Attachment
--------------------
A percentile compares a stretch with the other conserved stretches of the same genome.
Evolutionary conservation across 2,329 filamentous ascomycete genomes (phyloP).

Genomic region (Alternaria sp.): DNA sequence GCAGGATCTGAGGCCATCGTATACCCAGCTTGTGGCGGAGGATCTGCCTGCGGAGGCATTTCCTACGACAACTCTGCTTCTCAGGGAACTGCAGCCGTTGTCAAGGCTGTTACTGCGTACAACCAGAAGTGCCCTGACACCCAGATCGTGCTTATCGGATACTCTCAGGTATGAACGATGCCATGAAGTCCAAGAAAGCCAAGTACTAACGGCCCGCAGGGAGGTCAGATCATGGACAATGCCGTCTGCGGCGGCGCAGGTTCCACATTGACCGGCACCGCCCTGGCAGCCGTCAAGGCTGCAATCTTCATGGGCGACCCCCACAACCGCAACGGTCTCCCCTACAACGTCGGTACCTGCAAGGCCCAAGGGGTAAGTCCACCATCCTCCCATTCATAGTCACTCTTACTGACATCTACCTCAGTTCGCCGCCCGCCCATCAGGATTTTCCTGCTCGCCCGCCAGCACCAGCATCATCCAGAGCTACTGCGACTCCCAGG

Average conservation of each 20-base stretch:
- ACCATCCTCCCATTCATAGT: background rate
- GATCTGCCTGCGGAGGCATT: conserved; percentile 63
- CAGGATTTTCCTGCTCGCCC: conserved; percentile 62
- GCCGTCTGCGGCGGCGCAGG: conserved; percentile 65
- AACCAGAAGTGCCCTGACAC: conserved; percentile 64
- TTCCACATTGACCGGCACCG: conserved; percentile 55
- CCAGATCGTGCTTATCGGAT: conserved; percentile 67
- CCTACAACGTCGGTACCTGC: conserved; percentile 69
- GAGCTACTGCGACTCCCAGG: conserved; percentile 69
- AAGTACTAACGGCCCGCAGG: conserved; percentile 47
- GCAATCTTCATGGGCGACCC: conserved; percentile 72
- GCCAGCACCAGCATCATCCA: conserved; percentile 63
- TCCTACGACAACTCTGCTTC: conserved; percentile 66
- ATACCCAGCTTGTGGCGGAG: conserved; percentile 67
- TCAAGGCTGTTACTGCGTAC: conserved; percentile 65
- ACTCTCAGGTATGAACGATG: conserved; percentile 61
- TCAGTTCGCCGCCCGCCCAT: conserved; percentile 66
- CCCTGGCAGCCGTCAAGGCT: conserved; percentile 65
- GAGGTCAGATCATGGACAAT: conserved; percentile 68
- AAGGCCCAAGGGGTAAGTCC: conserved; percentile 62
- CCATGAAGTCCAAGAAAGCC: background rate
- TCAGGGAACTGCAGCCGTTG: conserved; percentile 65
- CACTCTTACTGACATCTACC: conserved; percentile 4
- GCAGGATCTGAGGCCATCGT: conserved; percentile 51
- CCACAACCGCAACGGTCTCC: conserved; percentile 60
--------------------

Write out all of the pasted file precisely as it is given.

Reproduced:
A percentile compares a stretch with the other conserved stretches of the same genome.
Evolutionary conservation across 2,329 filamentous ascomycete genomes (phyloP).

Genomic region (Alternaria sp.): DNA sequence GCAGGATCTGAGGCCATCGTATACCCAGCTTGTGGCGGAGGATCTGCCTGCGGAGGCATTTCCTACGACAACTCTGCTTCTCAGGGAACTGCAGCCGTTGTCAAGGCTGTTACTGCGTACAACCAGAAGTGCCCTGACACCCAGATCGTGCTTATCGGATACTCTCAGGTATGAACGATGCCATGAAGTCCAAGAAAGCCAAGTACTAACGGCCCGCAGGGAGGTCAGATCATGGACAATGCCGTCTGCGGCGGCGCAGGTTCCACATTGACCGGCACCGCCCTGGCAGCCGTCAAGGCTGCAATCTTCATGGGCGACCCCCACAACCGCAACGGTCTCCCCTACAACGTCGGTACCTGCAAGGCCCAAGGGGTAAGTCCACCATCCTCCCATTCATAGTCACTCTTACTGACATCTACCTCAGTTCGCCGCCCGCCCATCAGGATTTTCCTGCTCGCCCGCCAGCACCAGCATCATCCAGAGCTACTGCGACTCCCAGG

Average conservation of each 20-base stretch:
- ACCATCCTCCCATTCATAGT: background rate
- GATCTGCCTGCGGAGGCATT: conserved; percentile 63
- CAGGATTTTCCTGCTCGCCC: conserved; percentile 62
- GCCGTCTGCGGCGGCGCAGG: conserved; percentile 65
- AACCAGAAGTGCCCTGACAC: conserved; percentile 64
- TTCCACATTGACCGGCACCG: conserved; percentile 55
- CCAGATCGTGCTTATCGGAT: conserved; percentile 67
- CCTACAACGTCGGTACCTGC: conserved; percentile 69
- GAGCTACTGCGACTCCCAGG: conserved; percentile 69
- AAGTACTAACGGCCCGCAGG: conserved; percentile 47
- GCAATCTTCATGGGCGACCC: conserved; percentile 72
- GCCAGCACCAGCATCATCCA: conserved; percentile 63
- TCCTACGACAACTCTGCTTC: conserved; percentile 66
- ATACCCAGCTTGTGGCGGAG: conserved; percentile 67
- TCAAGGCTGTTACTGCGTAC: conserved; percentile 65
- ACTCTCAGGTATGAACGATG: conserved; percentile 61
- TCAGTTCGCCGCCCGCCCAT: conserved; percentile 66
- CCCTGGCAGCCGTCAAGGCT: conserved; percentile 65
- GAGGTCAGATCATGGACAAT: conserved; percentile 68
- AAGGCCCAAGGGGTAAGTCC: conserved; percentile 62
- CCATGAAGTCCAAGAAAGCC: background rate
- TCAGGGAACTGCAGCCGTTG: conserved; percentile 65
- CACTCTTACTGACATCTACC: conserved; percentile 4
- GCAGGATCTGAGGCCATCGT: conserved; percentile 51
- CCACAACCGCAACGGTCTCC: conserved; percentile 60